Does Transparency in Moderation Really Matter?: User Behavior After Content Removal Explanations on Reddit
This blog post summarizes a paper that investigates how removal explanations affect future user activity on the social media site Reddit. This paper will be presented at the 22nd ACM Conference on Computer-Supported Cooperative Work and Social Computing (CSCW) in Austin, Texas. This paper received a Best Paper Award at CSCW.
Social media platforms usually make content moderation decisions without explaining to the end-users why those decisions were made. Prior research suggests that this secretiveness often frustrates users who suspect that the platforms are biased in some ways. Would it help platforms to instead be transparent about their processes? Would it improve community outcomes if platforms engage with users and explain the reasoning behind their moderation decisions?
In this paper, we contribute one of the first studies that explores the effects of transparency in moderation decisions on user behavior. Our research focuses on one important aspect of transparency in content moderation — the explanations about why users’ submissions are removed. Using a sample of 32 million Reddit posts, we characterize the removal explanations that are provided to Redditors, and link them to measures of subsequent user behaviors — including future post submissions and future post removals.
On Reddit, moderators can provide removal explanations in a variety of ways: They can comment on the removed post with a message that describes the reason for removal (Figure 1). Alternatively, they can flair the removed post (Figure 2), or send a private message to the submitter. Moderators can either choose to compose the removal explanation themselves, or they can configure automated tools to provide such explanations when the submission violates a community guideline. Our analyses investigate how these different modes and sources of removal explanations affect user behaviors differently.
Applying topic modeling techniques on a corpus of 22K removal explanations, we found that explanations not only provide information about why submissions are removed, they also reveal the mechanics of how moderation decisions are made, and they attempt to mitigate the frustrations resulting from content removals.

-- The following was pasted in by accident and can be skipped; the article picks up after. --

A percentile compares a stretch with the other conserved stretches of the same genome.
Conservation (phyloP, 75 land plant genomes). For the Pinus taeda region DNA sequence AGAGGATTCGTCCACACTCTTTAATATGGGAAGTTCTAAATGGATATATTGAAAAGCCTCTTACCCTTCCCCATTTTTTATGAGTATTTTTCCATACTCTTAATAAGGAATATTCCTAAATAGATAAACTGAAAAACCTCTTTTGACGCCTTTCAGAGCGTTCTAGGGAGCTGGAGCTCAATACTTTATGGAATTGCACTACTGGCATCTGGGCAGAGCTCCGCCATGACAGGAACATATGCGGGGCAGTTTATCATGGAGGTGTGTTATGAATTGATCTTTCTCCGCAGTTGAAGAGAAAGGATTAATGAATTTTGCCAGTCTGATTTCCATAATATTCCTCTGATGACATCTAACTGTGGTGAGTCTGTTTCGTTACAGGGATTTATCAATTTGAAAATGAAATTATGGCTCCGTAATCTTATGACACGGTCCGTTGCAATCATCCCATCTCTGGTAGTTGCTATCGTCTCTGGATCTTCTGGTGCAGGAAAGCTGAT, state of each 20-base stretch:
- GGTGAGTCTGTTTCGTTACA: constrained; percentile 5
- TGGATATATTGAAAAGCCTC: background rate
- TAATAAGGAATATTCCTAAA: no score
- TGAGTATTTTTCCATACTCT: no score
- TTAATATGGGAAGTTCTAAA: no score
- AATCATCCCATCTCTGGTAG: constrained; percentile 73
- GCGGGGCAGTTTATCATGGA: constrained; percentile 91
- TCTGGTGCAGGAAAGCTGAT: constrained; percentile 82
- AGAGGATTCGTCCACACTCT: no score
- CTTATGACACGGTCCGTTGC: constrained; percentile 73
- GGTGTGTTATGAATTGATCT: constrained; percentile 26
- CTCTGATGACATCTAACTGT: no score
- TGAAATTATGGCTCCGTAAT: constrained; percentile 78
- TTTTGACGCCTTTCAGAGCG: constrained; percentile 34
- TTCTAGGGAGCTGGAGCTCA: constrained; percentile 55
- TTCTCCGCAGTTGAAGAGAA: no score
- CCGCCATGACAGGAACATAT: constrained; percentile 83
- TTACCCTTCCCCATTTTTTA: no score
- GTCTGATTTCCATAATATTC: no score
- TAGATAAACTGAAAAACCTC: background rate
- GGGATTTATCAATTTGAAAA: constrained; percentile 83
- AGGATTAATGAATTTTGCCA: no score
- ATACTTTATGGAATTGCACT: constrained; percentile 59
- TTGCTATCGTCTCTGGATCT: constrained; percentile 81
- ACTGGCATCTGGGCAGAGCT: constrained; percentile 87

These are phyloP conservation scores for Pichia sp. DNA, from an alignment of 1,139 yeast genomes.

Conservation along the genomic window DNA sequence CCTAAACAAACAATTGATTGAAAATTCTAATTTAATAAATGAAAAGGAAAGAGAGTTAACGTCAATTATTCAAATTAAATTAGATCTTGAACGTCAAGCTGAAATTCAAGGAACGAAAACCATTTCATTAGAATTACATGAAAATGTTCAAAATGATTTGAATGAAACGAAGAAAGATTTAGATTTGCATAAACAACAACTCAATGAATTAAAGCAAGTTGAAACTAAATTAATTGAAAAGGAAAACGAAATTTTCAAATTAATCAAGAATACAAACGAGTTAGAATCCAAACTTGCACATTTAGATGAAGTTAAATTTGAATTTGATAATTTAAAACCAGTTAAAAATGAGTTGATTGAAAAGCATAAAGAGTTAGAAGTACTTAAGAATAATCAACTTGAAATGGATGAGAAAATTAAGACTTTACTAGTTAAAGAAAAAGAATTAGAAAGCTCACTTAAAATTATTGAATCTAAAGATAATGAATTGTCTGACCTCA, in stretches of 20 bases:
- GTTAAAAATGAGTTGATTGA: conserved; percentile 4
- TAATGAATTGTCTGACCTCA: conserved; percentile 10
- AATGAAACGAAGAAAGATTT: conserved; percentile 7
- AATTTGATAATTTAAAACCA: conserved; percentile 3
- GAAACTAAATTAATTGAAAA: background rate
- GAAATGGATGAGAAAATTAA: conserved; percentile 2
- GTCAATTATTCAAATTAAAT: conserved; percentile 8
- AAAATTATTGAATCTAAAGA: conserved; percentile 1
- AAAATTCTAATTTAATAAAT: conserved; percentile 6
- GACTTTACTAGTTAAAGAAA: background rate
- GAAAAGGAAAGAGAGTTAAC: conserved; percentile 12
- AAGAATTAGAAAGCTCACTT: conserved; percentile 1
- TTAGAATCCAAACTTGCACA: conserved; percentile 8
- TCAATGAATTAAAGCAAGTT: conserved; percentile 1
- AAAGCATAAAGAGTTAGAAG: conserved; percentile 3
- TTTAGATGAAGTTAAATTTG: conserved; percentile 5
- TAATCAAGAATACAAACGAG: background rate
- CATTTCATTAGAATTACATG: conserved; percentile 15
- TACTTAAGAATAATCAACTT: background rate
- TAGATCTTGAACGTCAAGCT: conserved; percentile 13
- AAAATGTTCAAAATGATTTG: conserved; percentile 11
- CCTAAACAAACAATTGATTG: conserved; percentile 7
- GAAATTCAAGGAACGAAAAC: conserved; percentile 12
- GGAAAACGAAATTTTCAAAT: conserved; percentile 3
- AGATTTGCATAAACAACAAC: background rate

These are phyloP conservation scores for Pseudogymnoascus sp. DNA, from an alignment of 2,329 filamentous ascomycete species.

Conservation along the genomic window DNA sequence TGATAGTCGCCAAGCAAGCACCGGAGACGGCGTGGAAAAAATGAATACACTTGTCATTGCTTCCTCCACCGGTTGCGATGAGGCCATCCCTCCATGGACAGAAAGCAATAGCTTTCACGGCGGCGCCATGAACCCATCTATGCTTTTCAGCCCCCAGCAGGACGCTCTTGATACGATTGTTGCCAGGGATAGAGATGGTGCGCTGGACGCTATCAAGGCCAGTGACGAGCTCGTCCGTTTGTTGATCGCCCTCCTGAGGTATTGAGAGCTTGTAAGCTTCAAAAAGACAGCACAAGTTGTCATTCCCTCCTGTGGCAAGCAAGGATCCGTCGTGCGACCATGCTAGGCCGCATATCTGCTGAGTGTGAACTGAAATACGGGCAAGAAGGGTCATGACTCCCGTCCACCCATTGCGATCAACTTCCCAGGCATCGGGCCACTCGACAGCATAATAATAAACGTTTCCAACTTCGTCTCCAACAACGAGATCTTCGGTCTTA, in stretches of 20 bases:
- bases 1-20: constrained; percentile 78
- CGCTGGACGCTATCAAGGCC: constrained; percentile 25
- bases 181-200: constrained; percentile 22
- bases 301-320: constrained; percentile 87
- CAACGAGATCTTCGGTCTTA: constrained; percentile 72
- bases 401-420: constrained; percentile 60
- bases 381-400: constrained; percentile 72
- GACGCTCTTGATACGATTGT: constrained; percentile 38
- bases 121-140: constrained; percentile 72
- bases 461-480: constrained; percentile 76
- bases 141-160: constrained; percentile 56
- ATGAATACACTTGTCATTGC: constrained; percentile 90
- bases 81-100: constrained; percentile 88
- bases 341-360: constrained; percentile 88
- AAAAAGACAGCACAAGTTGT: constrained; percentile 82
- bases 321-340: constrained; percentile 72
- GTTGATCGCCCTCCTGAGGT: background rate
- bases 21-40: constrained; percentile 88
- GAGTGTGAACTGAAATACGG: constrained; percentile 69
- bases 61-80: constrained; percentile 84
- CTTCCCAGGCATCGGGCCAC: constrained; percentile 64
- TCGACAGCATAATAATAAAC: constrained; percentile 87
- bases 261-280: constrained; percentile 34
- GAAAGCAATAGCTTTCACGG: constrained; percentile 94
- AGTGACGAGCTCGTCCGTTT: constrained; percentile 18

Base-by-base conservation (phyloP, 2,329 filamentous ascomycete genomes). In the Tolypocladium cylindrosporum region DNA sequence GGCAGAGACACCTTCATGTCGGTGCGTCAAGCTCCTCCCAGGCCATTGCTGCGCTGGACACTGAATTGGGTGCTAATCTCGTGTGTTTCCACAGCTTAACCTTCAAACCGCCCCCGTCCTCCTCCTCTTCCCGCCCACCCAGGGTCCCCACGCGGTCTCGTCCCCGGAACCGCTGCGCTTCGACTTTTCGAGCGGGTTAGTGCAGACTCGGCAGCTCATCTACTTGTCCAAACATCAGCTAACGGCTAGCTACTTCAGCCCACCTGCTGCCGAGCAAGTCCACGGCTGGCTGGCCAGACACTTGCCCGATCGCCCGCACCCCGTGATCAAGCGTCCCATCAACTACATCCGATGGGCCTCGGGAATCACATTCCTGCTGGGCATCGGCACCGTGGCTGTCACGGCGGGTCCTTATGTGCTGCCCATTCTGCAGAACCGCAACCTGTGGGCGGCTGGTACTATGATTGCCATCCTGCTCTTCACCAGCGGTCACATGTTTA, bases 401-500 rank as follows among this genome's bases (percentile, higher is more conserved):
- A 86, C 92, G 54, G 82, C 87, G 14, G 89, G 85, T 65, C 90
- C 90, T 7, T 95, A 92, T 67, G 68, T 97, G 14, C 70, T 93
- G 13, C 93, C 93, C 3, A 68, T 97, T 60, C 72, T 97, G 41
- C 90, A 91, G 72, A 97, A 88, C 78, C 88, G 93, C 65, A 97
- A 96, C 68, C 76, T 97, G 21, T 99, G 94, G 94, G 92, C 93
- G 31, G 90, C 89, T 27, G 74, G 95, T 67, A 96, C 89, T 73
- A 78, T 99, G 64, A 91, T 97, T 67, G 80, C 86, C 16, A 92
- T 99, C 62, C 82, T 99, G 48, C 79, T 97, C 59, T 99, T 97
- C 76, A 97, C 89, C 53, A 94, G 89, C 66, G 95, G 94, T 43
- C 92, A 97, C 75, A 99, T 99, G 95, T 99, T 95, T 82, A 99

In order to analyze the effects of past removal explanations on future behaviors, we collected the posting history of 4.7 million <user, subreddit> pairs between the period March 2018 and October 2018 (Figure 3). Building logistic regression models on these data, we made the following observations:
[O1] High past removal rate for a user is associated with (a) lower odds of that user posting in the future, and (b) higher odds of that user experiencing a post removal in the future.
[O2] When moderated users are provided explanations, (a) their odds of posting in the future reduce, and (b) their odds of experiencing a post removal in the future reduce.
[O3] Having a higher fraction of explanations offered through comments, rather than through flairs, is associated with (a) higher odds of users posting in the future, and (b) lower odds of users experiencing a post removal in the future.
[O4] Explanations provided by human moderators did not have a significant advantage over explanations provided by bots for reducing future post removals.
Our calculations suggest that if 100% of removals on Reddit were provided explanations, the odds of future post removals would reduce by 20.8%. Thus, offering explanations could result in a much reduced workload for the moderators. We also found that only a small proportion (0.6%) of all Reddit communities in our data chose to provide removal reason messages. Thus, explanations are an underutilized moderation mechanism, and site managers should encourage moderators to offer explanations for content removals. Providing explanations may also communicate to the users that the moderator team is committed to providing transparency and being just in their removals.
Although our regression analyses establish the effectiveness of explanation comments over explanation flairs ([O3]), our data show that flairs are used much more frequently than comments to provide explanations (87% versus 11%). This may be because the flairs are much shorter, and therefore, easier for the moderators to provide than comments. Yet, our findings suggest that it may be worthwhile for Reddit moderators to take the time to provide elegant explanations for content removals through comments rather than tagging the post with a short flair. At a broader level, these results indicate that conducting amiable, individualized correspondence with moderated users about their removed posts may be an effective approach for content moderators to nurture potential contributors.
We also note that [O4] suggests an opportunity for deploying automated tools at a higher rate for the purpose of providing explanations. We expect that the field of explainable AI can provide valuable insights for improving the quality of explanations provided by automated tools.
In summary, our results suggest that taking an educational, rather than a punitive, approach to content moderation can improve community outcomes. For more details about our methods, findings, and design implications, please check out our full paper that will be published in Proceedings of the ACM on Human-Computer Interaction (CSCW) 2019. For questions and comments about the work, please drop an email to Shagun Jhaver at sjhaver3 [at] gatech [dot] edu. Citation:
Shagun Jhaver, Amy Bruckman, and Eric Gilbert. 2019. Does Transparency in Moderation Really Matter?: User Behavior After Content Removal Explanations on Reddit. In Proceedings of the ACM on Human-Computer Interaction, Vol. 3, CSCW, Article 150 (November 2019). ACM, New York, NY. 27 pages. https://doi.org/10.1145/3359252